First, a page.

The Oxfam Trailwalker event was very interesting to work at. The day started very early, in the dark, with the full moon not yet set in the west.
It was beautiful, clear but very cold. The car said 3 degrees C as we drove to the ranger station to start our shift. I felt for all the teams who were out on the trail trying to rest or walk in it!
By the time we had picked up our vehicle and gone to do our first job at the start for the 50 k teams, it was possibly colder as the sun came up, and Chidlow is always a little colder than Mundaring, despite being only ten minutes away by car.
There were lots of enthusiastic volunteers and walkers there getting ready to start the 50 k walk, and the 100 k people had all left by then so we didn't see those until later down the trail. Another of our brigade members did the last support crew shift and said the last people through the finish came in at 2am on the sunday morning, and they were 100k people so they had been on the trail for nearly 48 hours by then. Brave people!
The fastest people did the 100k in under 13 hours. Amazing!
We saw a lot of sore feet but I'm sure that it was all worth it when they went over the finish line.
Part of the trail took the walkers across our famous Zig Zag road, and since it was blocked for the event we got to go up it the wrong way, to check the toilet paper in the toilets that were placed halfway up it. (A super sexy job, but someone had to do it)
Golly, I hadn't been on that road since I was in my early twenties and we used to ride it with dogs and horses and hip flasks of bourbon! I'd forgotten how lovely it is to see the city from up there and to take the precipitous turns.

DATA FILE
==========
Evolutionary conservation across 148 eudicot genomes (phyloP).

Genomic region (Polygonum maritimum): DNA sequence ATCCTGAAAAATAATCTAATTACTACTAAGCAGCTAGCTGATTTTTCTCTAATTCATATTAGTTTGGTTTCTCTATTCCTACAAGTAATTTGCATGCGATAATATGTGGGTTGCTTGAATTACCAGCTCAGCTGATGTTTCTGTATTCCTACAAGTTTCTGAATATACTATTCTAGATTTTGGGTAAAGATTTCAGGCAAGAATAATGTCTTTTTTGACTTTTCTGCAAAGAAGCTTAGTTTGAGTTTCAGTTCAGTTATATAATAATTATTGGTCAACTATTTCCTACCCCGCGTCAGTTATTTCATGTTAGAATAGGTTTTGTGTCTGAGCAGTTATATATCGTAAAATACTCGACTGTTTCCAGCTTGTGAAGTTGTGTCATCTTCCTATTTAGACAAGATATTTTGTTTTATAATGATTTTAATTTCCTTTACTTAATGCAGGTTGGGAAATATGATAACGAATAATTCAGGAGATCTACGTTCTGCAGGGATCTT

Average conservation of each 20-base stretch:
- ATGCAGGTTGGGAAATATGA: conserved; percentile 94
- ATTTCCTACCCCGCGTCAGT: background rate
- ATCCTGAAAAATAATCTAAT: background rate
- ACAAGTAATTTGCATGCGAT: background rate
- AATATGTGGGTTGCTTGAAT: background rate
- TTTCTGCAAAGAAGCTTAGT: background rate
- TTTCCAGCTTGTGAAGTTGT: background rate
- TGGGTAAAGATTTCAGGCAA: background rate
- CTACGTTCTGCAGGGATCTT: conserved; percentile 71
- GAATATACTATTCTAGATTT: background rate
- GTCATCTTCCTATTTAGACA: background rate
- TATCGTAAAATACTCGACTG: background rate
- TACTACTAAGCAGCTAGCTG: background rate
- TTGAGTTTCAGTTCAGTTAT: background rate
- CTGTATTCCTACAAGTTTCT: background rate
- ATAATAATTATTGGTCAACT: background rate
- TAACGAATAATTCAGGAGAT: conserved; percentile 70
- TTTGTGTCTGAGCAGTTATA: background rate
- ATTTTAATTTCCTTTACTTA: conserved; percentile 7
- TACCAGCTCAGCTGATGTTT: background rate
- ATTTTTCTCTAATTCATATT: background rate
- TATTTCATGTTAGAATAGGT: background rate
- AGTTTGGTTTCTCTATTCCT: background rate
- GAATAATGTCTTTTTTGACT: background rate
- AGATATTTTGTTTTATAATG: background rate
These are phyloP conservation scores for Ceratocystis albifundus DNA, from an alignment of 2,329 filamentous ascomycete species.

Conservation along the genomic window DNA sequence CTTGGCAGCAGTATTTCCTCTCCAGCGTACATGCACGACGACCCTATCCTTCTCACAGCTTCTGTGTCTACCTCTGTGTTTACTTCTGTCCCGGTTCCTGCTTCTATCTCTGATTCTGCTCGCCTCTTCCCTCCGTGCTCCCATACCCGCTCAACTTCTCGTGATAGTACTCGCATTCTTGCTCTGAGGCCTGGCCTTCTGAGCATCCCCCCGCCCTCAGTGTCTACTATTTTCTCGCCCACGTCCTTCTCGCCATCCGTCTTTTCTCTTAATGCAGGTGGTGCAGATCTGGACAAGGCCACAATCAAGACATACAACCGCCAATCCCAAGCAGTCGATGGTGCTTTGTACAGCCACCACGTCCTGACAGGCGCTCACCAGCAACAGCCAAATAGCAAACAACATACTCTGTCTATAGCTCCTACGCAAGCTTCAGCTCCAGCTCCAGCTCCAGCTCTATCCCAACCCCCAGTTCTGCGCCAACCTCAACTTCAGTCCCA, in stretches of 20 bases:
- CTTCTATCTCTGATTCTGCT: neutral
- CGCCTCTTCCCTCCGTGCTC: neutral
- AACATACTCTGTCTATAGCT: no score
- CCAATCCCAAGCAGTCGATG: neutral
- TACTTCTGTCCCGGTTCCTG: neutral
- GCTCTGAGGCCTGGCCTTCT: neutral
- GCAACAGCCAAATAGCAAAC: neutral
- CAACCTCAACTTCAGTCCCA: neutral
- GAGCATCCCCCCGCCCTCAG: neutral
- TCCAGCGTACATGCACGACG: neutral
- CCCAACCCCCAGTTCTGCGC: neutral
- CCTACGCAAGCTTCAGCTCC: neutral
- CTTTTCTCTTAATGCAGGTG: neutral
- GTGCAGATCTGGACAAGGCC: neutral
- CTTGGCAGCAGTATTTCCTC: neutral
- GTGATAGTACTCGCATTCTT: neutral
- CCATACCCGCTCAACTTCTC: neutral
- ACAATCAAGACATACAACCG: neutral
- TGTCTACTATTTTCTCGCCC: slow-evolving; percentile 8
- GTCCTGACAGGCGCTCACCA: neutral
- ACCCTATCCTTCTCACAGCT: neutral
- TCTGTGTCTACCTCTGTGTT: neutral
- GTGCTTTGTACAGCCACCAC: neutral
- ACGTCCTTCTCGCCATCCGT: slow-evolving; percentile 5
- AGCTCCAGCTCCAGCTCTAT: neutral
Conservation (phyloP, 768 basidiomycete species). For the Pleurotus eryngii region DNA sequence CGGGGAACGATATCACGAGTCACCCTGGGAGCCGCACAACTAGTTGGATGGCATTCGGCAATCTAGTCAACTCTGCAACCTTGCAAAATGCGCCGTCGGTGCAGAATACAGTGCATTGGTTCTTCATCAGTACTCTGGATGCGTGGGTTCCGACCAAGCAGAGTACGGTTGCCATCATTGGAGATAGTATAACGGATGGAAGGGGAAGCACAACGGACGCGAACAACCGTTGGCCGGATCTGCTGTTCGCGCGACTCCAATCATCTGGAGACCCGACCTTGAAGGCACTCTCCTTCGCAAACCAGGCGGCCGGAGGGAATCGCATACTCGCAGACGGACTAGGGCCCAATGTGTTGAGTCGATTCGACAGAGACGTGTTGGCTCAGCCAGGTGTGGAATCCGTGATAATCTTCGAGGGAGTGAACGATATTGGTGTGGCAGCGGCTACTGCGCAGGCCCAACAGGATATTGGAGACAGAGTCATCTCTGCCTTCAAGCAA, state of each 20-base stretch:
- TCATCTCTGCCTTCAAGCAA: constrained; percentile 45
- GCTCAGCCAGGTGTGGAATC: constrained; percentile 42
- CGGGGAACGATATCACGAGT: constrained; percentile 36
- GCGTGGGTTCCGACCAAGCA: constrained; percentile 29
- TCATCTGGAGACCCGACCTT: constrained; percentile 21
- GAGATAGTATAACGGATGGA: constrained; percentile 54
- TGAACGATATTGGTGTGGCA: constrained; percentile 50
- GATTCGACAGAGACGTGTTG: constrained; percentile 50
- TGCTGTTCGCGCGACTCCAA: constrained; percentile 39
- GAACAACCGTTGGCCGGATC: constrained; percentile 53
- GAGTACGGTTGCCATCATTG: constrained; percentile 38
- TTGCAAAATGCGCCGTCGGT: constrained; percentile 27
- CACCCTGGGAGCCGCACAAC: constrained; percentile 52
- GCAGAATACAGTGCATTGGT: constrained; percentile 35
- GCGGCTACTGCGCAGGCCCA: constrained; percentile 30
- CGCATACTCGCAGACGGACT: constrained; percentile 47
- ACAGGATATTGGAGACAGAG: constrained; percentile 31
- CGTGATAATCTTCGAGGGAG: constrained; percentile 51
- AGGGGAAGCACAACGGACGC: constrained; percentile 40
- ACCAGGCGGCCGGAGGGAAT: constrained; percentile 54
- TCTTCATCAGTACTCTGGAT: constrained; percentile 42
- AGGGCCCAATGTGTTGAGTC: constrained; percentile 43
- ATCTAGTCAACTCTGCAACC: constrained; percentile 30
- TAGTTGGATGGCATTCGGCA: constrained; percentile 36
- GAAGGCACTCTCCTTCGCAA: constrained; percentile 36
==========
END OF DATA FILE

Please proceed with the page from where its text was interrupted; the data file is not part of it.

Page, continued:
This is how sharply the road turns back on itself!
And this is what it was originally made for: Trains!
|This cool old pic and info from here: http://pickeringbrookheritagegroup.com/railway1.html|
We got a St. John's Ambulance guy to take a picture for us. This pic makes me giggle. We look so countrified and somehow touristy.
Anyway after an eight hour shift, we went home and Andrew, who had also done an eight hour shift the night before, had a lovely nap. Then we went to our brigade's annual dinner.
We were very pleased to receive our awards for being the best new members for the year. They were well chosen, being a beer tankard for Andrew and an engraved gold pen for me, the author, who does not drink beer!
Sunday was a bit of a write-off because I basically felt like all my cells were flapping like stranded jellyfish, and after a dog walk (stagger?) up at the block, I slept the morning away and then read for most of the arvo. I didn't even play a single musical instrument all day! Ah well, it was worth it. (I know, I keep saying that.)
The sunset was lovely when I finally did drag my carcass outside again.
Cyrano, of course, thinks we are mad to ever leave home, but I know that it is good for my brain to do these things, even if I overdo it at times.
|Why not just lie around and be picturesque like me?|